Scrapes and Cuts

In a car collision, any loose objects inside the car immediately become projectiles thrown about the car’s interior. This includes cell phones, coffee mugs, eyeglasses, purses, books, dash-mounted GPS systems, etc. If any of these items hit your body, they can easily cut your skin or cause other injury.

Sometimes these scrapes and cuts are relatively minor and require no medical treatment. More serious injuries can result in loss of blood, and may require stitches.

Cuts or scrapes can also result if your airbag deploys in the collision.

Head Injuries and Car Accidents

Head injuries can take a number of forms, some relatively minor and others quite severe. A car’s unexpected stop or change in direction often causes the heads of the car occupants to experience sudden and unnatural movements. This can cause muscle strains in the neck and back (as discussed above). But the head itself can also be injured. Impact with a side window or steering wheel can cause scrapes and bruising to the head, or even deeper lacerations. More severe collision impacts can cause a closed head injury. In that situation, the fluid and tissue inside the skull are damaged because of the sudden movement or impact of the head. Less severe closed head injuries often result in concussions, while the most severe impacts can cause brain damage.

Chest Injuries

Chest injuries are also a common result of a car accident. These injuries typically take the form of contusions or bruises, but can be more severe, such as broken ribs or internal injuries. Drivers often experience chest injuries because of their position behind the steering wheel, which allows very little freedom of movement before the chest collides with the steering wheel. If a person’s body is thrown forward in a collision, even though it might not impact the steering wheel or dashboard, the chest area will still experience a high level of force against the shoulder harness or seat belt, which can cause severe bruising.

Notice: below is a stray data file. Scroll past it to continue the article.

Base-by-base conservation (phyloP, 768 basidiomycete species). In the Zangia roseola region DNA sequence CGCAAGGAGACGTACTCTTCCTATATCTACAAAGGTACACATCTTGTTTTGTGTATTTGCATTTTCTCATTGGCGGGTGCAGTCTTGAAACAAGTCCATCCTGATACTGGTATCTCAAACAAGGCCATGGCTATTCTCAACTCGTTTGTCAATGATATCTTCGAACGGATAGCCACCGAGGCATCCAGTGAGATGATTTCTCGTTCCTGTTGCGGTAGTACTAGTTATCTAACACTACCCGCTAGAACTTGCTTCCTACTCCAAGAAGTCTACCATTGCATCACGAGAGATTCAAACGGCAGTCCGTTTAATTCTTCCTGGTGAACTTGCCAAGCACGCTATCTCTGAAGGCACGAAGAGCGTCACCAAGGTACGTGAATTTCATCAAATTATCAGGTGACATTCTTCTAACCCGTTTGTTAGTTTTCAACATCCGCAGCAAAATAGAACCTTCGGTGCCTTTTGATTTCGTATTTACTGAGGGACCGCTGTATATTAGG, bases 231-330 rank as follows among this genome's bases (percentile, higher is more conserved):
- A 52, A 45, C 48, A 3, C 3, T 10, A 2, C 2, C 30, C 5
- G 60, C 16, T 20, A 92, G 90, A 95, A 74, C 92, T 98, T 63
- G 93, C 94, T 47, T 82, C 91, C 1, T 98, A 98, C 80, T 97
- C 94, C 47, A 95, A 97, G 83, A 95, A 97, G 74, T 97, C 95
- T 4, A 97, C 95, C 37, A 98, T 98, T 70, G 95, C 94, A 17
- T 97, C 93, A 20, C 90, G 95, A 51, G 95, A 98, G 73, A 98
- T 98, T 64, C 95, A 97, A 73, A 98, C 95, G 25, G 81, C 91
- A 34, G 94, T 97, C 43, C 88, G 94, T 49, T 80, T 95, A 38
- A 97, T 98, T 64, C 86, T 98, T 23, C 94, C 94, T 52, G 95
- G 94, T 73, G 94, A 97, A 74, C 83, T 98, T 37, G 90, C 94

Arm and Leg Injuries

The same forces that unexpectedly throw a person’s head about in car collisions act similarly on arms and legs. If your car suffers a side impact, your arms and legs might be thrown hard against the door. While positioned as a passenger in a car, your legs typically have very little room for movement. Car accidents often cause an occupant’s knees to hit the dashboard or seats in front of them. Depending on the nature of the collision, injuries to your arms and legs might be mere bruises or scrapes, but sprains and even breaks can occur.

Keep in mind that some injuries are not readily apparent following a car accident. Depending on the nature of the injury, it may take days, weeks, or even months for symptoms to appear. So, if you are in a car accident, it is best to seek medical treatment for even the slightest discomfort or early indication of injury.

Since we don’t look like “Graham” (at least I hope you don’t!), drive safely out there friends!

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Savage Stallion is not only a great name for a rock band, but a common cause of injury here in Horse Country.  Recently we represented a woman who was bitten by a passing stallion on a local trail.  Negligence on the part of the owner often plays a role in a dog bite or animal attack. Laws vary by county, so if you have been bitten or attacked, it’s important to seek legal advice right away. If there is an injury, seek immediate medical attention. It’s not always possible to know just by looking at the animal if it is sick, and you want to guard against the chance of infection and other disease from a bite or related injury. If you have been bitten by a dog or injured by a vicious animal, do not admit fault.